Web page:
A very BIG thank you to the wonderful families and students who assisted at the first working bee for the year. It was a very hot afternoon, but with a fantastic turn out of people, we achieved a great deal in just over an hour. Many hands do make light work!! We weeded, pruned, raked and cleaned up over 1/2 the space. Look at all our enthusiastic helpers! Thanks to Narelle, Laura, Sheema, Leila, Zayne, Lisa, Reece, Sophie, Scarlett, Blake, Hayden, Martin, Lauretta, Andreea, Isa, Rachael, Hannah, Gemma, Mel, Georgina, Laura, Fiona, Ryan, Angela, Louis, Johanna, Jessica, Ashley, Madison, Alisha, Jemma and anyone else who assisted. It was great to see some new faces and enjoy working within the garden. We look forward to planting Autumn vegetables in the very near future!
Our New Sensory Garden has been built over 18 months and was landscaped by Andy Coupar from Eskape landscapes who is also a Dad at our school. Our New Sensory Garden was officially opened on Friday 15th December by councillor Wayne Smith, representing the City of Casey. The evening featured performances and Christmas songs from each grade level and families enjoyed a picnic on the oval. The garden provides a natural environment with indigenous plants, a bridge, jetty, water feature, musical instruments including xylophone, chimes and drums, chess board, archway, Helmeted Honeyeater garden, outdoor classroom and a windmill. Each grade made a “Pot Creation” to place into the garden and these were judged my Mandy Munro from the City of Casey. The pot creations were amazing and bring an array of colour and interest to the garden. Prizes for the winning pots were donated by Bunnings, Fountain Gate. The garden is a beautiful addition to our school grounds and a wonderful space for all to enjoy. Thank you to all our families and community who have assisted and donated items. We look forward to enjoying the garden for many years to come!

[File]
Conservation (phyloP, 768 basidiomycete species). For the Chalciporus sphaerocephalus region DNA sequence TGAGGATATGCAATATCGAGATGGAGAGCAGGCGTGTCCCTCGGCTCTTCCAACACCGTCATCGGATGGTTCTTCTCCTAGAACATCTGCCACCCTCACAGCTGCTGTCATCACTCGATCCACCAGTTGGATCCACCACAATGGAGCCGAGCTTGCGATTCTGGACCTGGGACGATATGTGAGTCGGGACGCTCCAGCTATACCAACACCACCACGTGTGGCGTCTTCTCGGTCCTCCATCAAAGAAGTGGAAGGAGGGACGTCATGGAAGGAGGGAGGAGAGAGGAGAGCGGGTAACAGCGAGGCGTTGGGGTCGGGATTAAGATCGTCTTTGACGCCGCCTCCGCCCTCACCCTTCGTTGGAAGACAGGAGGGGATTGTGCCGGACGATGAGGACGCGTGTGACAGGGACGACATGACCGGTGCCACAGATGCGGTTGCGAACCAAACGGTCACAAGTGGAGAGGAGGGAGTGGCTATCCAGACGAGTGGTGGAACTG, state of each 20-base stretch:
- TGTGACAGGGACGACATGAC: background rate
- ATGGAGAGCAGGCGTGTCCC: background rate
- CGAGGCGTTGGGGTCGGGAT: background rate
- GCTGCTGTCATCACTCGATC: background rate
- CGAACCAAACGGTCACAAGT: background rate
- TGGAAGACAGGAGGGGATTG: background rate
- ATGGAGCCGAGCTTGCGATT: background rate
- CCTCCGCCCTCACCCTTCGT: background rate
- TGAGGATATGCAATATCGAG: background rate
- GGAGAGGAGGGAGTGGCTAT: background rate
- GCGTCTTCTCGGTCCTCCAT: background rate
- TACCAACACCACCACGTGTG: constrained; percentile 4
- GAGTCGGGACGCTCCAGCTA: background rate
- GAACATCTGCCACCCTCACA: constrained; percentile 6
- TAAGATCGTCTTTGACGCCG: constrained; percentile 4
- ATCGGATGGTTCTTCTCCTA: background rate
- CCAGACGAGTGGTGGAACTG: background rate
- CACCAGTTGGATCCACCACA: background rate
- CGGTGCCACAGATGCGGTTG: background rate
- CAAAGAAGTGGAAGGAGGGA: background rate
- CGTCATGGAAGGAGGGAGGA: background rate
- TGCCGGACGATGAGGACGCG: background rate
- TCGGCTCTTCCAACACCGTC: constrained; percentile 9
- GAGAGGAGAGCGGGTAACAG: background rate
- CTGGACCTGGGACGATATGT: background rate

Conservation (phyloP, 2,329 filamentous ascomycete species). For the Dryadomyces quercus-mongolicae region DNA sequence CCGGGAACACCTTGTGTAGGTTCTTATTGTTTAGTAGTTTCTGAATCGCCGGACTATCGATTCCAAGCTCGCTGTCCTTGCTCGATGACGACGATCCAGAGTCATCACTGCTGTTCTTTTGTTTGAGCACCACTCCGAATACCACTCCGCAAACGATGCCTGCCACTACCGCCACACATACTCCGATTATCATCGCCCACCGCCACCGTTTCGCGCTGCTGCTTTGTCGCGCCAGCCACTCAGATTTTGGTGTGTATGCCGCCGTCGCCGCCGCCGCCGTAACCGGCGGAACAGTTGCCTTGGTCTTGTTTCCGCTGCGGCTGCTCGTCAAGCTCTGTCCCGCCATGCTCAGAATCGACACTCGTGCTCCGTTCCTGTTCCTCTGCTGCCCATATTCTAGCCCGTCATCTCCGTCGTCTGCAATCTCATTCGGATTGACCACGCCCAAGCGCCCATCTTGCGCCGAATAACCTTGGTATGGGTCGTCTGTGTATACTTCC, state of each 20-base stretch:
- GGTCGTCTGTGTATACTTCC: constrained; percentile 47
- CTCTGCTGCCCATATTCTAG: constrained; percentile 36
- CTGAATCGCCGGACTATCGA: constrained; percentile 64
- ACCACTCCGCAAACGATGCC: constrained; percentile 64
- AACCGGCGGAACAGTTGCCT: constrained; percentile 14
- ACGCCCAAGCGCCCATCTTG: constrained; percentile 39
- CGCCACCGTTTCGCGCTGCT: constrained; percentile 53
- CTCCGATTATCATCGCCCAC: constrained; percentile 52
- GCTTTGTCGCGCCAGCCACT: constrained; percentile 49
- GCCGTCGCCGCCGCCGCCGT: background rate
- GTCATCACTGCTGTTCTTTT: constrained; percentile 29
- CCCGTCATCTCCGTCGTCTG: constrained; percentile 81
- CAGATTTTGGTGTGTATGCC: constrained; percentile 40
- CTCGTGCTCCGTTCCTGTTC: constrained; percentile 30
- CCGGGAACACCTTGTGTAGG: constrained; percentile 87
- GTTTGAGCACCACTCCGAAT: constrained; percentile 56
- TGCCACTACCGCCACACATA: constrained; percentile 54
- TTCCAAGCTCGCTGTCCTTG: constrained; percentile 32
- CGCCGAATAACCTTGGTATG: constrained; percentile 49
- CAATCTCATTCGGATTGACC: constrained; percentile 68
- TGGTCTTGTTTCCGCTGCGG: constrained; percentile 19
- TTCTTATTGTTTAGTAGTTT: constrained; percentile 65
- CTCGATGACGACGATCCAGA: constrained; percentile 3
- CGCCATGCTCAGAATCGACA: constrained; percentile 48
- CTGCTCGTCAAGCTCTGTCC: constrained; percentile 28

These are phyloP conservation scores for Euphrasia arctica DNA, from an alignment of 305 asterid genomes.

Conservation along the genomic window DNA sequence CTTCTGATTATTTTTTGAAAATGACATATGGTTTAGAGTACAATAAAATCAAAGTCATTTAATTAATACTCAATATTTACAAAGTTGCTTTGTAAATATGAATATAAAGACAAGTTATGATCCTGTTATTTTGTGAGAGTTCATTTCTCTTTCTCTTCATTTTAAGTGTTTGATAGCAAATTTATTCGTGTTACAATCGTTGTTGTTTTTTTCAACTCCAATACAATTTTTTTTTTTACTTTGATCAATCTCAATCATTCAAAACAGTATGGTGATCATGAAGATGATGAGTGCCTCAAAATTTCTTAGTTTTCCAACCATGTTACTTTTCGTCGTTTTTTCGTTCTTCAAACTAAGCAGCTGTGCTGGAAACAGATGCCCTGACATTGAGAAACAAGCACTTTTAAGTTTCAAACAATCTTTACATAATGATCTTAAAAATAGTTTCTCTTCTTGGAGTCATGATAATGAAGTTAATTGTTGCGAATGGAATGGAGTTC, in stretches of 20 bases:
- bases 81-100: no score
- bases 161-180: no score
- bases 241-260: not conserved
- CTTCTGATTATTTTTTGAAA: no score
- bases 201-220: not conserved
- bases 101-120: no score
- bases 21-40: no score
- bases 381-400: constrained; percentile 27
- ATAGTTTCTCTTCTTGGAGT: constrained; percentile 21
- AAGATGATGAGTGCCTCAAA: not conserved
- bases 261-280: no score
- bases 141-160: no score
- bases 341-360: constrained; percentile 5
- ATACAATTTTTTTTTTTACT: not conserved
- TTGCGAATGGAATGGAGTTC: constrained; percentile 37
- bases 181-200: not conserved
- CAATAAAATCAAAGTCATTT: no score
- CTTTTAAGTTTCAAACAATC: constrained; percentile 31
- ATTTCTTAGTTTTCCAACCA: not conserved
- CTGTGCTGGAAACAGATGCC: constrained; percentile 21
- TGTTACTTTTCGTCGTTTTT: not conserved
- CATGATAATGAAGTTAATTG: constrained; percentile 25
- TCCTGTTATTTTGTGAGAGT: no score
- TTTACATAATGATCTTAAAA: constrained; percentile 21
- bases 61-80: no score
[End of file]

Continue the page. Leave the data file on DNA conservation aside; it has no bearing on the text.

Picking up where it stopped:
Our Helmeted Honeyeater ambassadors (Max, Chelsea, Malaika and Lachlan) have had a wonderful year planting plants at Yellingbo, learning about the critically endangered species and assisting with educating our community about the impact we have on the environment. The final activity for the year was a visit to Healesville sanctuary to learn about the breeding program and go behind the scenes to see the Helmeted Honeyeater up close. The ambassadors watched via closed circuit TV as the Helmeted Honeyeater cared for their young and sat on the nest. Cecilia, the education officer from Yellingbo visited our school to be interviewed for our school radio program. We have had a very excting year and look forward to continuing the ambassador program in 2018.
We had a beautiful sunny day to plant over 100 native plants in the Sensory Garden. Some of the garden club students planted our new plants with assistance from Pat from Toyota Berwick. Toyota Berwick sponsored the day and provided T shirts, gloves and the plants. Bunnings Fountain Gate provided seeds, seedlings and soil for all grades to plant into a paper recycled pot. We thank Bunnings and Fountain Gate for their generosity and assistance on the day. We had a wonderful day and enjoyed being in the outdoors!
Our second ambassador day was spent at the Yellingbo nursery. The students learnt about the different species of plants, how to plant seeds, seedlings and propogate plants. The ambassadors enjoyed working with a horticulturalist and with Cecilia. They viewed the hot houses and the different types of seeds and how they are harvested.